If you know anything about my art you will know that while I love OOAK (one of a kind) hand sculpted Clay creations, I also love my 3D printer and the wonderful world of 3D printed items.
I also love the idea of meshing the two worlds together, I don’t think 3D printers are going to take away from the OOAK world – I think they are a tool to be used to enhance it.
Here is a sample of the worlds meshing together, this is a fun Tim Burton inspired character that I created by printing a few 3D core parts (skull, torso, shoes and hands) and then its all strung together with plastic coated wire that gives the piece the ability to be posed and played with.
The great thing about the 3D printed core is it can speed things up for quick fun creations that you want to be able to make and sell without taking for ever to make. And the 3D parts create a strong hole for the wire to go through, so repetitive moving of the wire wont start to break down the cooked polymer clay. The shoes and hands are completely 3D printed with no clay on them, that can speed up a very timely difficult part to sculpt!
I made these thinking I might make a fun course, for adults or kids, around making a ooak clay character over a 3D printed core, but I never did get around to setting that up. So if you are in my area (Hamilton New Zealand) and have a few friends who would be interested in doing a fun course in making a clay creation send me an email and we can set something up!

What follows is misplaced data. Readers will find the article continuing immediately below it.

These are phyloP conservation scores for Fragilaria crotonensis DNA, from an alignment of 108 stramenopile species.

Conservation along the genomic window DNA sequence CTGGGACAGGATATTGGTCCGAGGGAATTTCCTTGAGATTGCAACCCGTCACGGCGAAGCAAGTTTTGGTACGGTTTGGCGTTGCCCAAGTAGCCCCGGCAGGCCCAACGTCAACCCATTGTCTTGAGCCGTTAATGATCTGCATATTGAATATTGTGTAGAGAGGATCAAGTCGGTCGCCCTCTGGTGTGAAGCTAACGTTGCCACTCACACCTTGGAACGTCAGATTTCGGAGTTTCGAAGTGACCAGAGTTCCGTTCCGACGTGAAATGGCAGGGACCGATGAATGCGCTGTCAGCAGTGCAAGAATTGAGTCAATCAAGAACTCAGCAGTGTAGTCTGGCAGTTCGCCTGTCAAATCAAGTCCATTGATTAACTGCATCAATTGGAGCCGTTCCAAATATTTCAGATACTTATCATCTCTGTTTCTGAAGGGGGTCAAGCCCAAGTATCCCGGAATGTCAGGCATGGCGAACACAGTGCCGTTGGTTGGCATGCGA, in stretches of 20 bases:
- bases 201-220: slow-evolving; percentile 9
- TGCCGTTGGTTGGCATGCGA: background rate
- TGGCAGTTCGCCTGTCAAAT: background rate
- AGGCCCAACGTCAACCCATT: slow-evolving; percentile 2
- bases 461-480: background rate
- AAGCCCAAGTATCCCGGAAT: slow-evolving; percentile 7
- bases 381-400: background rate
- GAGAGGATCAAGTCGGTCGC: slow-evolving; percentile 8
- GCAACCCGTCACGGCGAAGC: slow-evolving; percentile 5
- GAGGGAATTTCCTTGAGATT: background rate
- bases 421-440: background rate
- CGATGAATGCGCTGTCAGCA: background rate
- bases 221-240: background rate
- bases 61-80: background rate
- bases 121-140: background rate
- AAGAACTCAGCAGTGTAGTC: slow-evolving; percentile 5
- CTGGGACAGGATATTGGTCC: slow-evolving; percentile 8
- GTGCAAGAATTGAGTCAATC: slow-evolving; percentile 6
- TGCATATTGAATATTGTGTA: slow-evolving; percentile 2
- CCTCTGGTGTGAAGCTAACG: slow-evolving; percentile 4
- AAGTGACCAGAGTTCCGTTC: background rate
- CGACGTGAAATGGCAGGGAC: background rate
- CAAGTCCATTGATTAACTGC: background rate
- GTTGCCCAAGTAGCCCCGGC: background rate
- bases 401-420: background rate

Anyway, so now onto the new piece I am working on. I want to take this to the next step and create an entire 3D printed armature to have under my clay. My hopes for this is to create a strong lightweight armature and also to get a fast start into the form I want to create.
So I have started with creating my 3D figure in Daz, posed it and to be able to put clay on it I have completely emaciated the figure. Then its converted around a few 3D programs until I have it ready for the 3D printer (don’t worry about the unusual hand pose – these a reason to my madness, trust me 🙂
It would have been better, I think, to Voronoi it (like the figure above made by Styxx over at Thiniverse) as that will make it use less filament, still be very strong and give it holes for the clay to grip too. But I’m impatient and didn’t want to muck to much with the file for my first try. So if this works out well then maybe I will do it next time?
I had supports but not enough, so during my print I lost one arm. Not to mind – I have just replaced the arm with a bit of wire (attached in place through a drilled hole with epoxy) In a way this method could be used in the future, hands printed separate and attached after with wire and glue) that would allow for arm posing, but I actually wanted to be set in the armature to avoid having to make pose/form decision after the 3d file was created.
After the photo above was taken I needed to drill the two peg holes in the torso to make them a bit bigger. And in my error I didn’t hold onto the doll tightly enough when I started drilling. So the whole thing spun in my hand and I broke off the other arm (face palm!) not to mind, its wire and epoxy to the rescue again.
I also added a hole in the flat footed leg to have a tube inserted for standing, and I printed it with a void in the back to allow a nut to be epoxy in for the armature stand system (more on that below)
Above is a picture of the armature stand I made up for this project. It was easily made with some threaded rod, wingnuts, washers and a L bracket. I then epoxied a nut into a cavity I already included in the 3D and its all ready for clay.
So tell me what you think so far? And keep watching for the next installment when I will start adding the skin (I mean clay! 🙂 )
Till then, thanks for visiting my site